I'm only about a third of the way thru this book so far but this hits the nail on the head for how I'm feeling about it. I have a IRL friend who has read the majority of it and says it has refreshed her whole approach to parenting. So I'm sticking with it. But I have to say, I feel like I'm trying so dang hard at this whole parenting thing and want desperately to do the right thing for my kids and so far, this book has been a hard pill to swallow. I am sure I will have to re-read it at least twice to fully digest the points he is trying to put forth.

But you know, I *REALLY* need the specifics. I need to know what *IS* okay to do when my kids make me so mad I could spit nails. I mean, I fully acknowledge that walking away from them in the heat of the moment is more about me keeping my cool than about doling out punishment. So to hear that this is not okay, that this tells them I love them conditionally? It's HARD. It's very HARD. I mean, here I am feeling like I'm doing an okay job of controlling my own feelings and not unleashing them upon my children, and then I read that my method for doing this is detrimental to their emotional health. So what do I do instead? You know?

I know, I need to finish the book and re-read it and let it sink in. But I'm having a hard time with it.
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#29 of 117 Old 09-24-2005, 12:27 AM
 
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I have read most of Punished by Rewards and to tell you the truth at first I hated it. Just so much full of theory that didnt jive in any way with my experience. But it has been sitting in the bathroom and I have thumbed through it more and towards the back where he quotes the research he does make several qualifying statements like how sometimes genuine praise IS a good idea and parents shouldnt' avoid it altogether. I even think he said that sometimes a well thought out consequence like time out is necessary. But these things shouldnt be the primary tools in a parents reportoire.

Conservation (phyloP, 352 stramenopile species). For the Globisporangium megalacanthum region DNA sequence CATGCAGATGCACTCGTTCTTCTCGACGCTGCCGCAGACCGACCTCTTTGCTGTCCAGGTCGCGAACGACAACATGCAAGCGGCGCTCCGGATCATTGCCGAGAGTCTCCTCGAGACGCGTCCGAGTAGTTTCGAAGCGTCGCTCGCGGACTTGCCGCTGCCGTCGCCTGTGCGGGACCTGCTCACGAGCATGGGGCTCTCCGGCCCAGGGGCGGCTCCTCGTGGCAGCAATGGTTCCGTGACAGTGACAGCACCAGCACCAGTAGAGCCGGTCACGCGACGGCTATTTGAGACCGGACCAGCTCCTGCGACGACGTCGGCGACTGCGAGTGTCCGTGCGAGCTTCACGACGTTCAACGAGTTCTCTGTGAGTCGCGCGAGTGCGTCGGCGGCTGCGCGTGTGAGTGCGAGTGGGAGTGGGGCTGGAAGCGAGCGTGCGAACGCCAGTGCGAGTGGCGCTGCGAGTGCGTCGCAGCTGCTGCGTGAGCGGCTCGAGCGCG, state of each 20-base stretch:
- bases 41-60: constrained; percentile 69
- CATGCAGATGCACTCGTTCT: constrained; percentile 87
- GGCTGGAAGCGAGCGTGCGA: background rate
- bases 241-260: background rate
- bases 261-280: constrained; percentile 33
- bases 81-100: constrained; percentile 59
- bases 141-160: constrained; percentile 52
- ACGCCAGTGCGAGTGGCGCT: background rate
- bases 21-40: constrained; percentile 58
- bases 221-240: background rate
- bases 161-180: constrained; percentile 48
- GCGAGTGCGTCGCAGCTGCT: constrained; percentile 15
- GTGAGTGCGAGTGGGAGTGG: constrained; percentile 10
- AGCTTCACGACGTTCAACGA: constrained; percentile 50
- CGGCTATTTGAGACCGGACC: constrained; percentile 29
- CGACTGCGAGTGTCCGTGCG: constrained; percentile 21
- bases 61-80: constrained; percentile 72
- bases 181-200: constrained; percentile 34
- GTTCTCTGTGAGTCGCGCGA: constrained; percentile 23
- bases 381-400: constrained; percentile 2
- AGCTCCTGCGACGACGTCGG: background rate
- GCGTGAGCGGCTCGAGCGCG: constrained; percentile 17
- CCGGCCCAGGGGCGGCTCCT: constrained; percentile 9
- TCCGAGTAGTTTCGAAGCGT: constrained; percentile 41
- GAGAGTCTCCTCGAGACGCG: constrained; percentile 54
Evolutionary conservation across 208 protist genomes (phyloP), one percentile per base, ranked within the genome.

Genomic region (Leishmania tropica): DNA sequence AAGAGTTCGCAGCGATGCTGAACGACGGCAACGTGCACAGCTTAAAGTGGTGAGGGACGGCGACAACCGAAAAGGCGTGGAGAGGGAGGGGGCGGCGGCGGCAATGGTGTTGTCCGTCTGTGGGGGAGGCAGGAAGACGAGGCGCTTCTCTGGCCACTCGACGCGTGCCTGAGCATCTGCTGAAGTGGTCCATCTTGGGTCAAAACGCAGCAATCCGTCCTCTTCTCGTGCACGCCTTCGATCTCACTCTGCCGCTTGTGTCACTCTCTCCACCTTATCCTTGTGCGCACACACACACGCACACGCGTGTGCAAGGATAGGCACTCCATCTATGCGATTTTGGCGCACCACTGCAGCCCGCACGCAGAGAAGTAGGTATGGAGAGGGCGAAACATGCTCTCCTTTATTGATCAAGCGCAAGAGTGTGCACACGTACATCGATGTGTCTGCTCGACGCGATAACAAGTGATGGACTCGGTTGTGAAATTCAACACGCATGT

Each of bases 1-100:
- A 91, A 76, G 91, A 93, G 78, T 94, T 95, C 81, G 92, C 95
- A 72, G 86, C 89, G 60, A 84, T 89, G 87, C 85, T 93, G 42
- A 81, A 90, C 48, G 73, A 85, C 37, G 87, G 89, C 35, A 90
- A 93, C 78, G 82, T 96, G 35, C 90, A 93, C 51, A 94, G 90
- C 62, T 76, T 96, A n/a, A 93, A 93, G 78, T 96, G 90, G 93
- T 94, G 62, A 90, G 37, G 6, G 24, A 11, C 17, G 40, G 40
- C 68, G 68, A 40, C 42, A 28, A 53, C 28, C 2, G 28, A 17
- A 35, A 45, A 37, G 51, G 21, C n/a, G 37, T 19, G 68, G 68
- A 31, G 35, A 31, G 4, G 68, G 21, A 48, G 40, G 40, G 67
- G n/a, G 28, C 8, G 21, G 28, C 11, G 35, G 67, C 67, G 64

So I think I will read it cover to cover now and not just throw it down when I get ticked. . . Because he really doesnt mean it to be as black and white as it sounds in the beginning.
I have also read just about all the articles on his website. I think the man has excellent ideas on education. I find that I disagree a great deal on his ideas on parenting and I am not really motivated to read Unconditional Parenting.
For example. I do not believe timeout to be a "withdrawal of love". Or that it makes kids feel that it is unfair and makes them angry. I never felt this way and my children never responded this way themselves.
I think this may be true for some. I dont deny it. But he states things that he has observed asa being true for some as if they are true for all and that just drives me nuts when it is stated as fact.
And as to the PP who stated that if you think obedience is important for its own sake this type of idea is unlikely to appeal to you.
I agree but i wanted to point out that there is a middle ground.
IT isnt "my children must always obey right away" or "we dont have the concept of obedience or disobedience in our home". In my home I do expect a reasonable amount of obedience within a reasonable time frame. Things are always open for negotiation, and there is always a reason why. So obedience is important but never for its own sake but for the sake of expediency and family harmony etc. . ..
Anyway, Alfie Kohn is worth reading because he has a lot of interesting ideas but he kinda should be taken with a grain of salt.
Joline
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#30 of 117 Old 09-24-2005, 02:05 AM
 
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Originally Posted by jenmk
For other things, I try to describe rather than throw out a generic "good job!"
I'm interested in this part, as I tend to use "good job" in one particular way, more often than not. I tend to use it when dd is showing me that she can do something she's proud to have accomplished (figuring out how something works, example). She'll tell me what she did and then show me, and I usually reply with "good job". I don't really know what else I'd say. Repeating back what she just told me seems....patronizing or something.

This is interesting, as I haven't read much of what you're all talking about. I've come across other references to overpraising, but I've never read much about it.

Lisa, lucky mama of Kelly (3/93) ribboncesarean.gif, Emma (5/03) ribboncesarean.gif, Evan (7/05) ribboncesarean.gif, & Jenna (6/09) ribboncesarean.gif